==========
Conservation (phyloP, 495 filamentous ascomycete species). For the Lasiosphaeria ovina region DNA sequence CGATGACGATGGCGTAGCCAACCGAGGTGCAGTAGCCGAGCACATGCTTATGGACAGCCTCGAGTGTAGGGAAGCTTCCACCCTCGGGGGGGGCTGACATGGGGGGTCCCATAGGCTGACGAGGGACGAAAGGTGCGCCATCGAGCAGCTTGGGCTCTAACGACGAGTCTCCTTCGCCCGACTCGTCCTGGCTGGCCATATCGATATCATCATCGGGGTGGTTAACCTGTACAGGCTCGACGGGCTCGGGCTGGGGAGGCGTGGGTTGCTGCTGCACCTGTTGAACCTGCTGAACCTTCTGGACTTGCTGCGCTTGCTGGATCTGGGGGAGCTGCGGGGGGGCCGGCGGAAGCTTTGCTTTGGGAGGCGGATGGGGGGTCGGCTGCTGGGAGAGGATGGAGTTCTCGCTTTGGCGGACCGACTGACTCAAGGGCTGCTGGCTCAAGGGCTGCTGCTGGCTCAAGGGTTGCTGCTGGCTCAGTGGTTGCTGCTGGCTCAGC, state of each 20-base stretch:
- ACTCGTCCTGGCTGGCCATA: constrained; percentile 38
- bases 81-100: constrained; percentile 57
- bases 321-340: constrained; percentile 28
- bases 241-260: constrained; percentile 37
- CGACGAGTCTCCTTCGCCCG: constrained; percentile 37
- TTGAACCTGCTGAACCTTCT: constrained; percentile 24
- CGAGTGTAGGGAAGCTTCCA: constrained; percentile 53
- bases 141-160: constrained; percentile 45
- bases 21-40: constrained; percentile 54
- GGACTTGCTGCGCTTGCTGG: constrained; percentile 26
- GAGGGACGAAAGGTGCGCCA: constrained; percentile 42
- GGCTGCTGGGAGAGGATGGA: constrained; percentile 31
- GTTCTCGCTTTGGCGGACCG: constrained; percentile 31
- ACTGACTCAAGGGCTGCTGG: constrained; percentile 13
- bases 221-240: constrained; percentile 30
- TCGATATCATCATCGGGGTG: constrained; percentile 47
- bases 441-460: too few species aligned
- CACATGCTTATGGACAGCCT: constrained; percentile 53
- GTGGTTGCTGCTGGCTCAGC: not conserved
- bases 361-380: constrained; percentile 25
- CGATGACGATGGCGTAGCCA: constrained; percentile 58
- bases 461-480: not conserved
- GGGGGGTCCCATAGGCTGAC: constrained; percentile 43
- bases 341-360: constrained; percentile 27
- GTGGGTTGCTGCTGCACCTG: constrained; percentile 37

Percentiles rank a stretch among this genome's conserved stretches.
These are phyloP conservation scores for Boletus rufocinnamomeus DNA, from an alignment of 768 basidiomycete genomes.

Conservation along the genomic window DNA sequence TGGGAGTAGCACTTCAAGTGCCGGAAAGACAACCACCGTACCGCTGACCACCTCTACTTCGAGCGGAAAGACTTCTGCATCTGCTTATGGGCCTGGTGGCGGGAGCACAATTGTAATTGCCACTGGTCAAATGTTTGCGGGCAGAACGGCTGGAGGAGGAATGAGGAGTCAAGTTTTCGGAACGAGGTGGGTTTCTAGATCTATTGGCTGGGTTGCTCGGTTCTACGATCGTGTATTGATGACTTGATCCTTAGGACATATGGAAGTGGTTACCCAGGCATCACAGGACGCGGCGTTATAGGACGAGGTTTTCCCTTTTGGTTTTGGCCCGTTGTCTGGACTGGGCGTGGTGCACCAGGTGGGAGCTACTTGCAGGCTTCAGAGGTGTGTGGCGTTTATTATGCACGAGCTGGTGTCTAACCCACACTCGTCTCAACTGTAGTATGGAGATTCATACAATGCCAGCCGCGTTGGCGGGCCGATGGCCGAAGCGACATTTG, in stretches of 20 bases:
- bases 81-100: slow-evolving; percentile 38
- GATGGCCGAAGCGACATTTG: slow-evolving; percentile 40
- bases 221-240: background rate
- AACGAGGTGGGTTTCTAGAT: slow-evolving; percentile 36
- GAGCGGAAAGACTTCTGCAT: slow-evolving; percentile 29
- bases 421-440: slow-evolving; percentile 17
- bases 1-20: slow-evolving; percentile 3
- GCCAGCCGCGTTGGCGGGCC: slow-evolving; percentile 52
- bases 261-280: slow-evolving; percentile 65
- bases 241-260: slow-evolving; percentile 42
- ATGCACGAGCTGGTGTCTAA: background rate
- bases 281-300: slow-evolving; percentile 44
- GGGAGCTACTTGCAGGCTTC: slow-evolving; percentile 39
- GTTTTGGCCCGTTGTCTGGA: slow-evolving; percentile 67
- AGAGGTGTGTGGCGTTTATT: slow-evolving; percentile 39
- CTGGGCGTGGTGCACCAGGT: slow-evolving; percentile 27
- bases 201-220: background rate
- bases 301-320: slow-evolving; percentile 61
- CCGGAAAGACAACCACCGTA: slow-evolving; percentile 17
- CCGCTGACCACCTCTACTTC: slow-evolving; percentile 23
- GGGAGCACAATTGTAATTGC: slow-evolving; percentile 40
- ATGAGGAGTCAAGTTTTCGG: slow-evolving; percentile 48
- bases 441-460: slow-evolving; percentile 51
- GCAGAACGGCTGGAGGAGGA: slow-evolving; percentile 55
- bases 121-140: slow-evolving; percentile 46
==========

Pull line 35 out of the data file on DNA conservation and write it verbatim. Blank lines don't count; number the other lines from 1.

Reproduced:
- bases 421-440: slow-evolving; percentile 17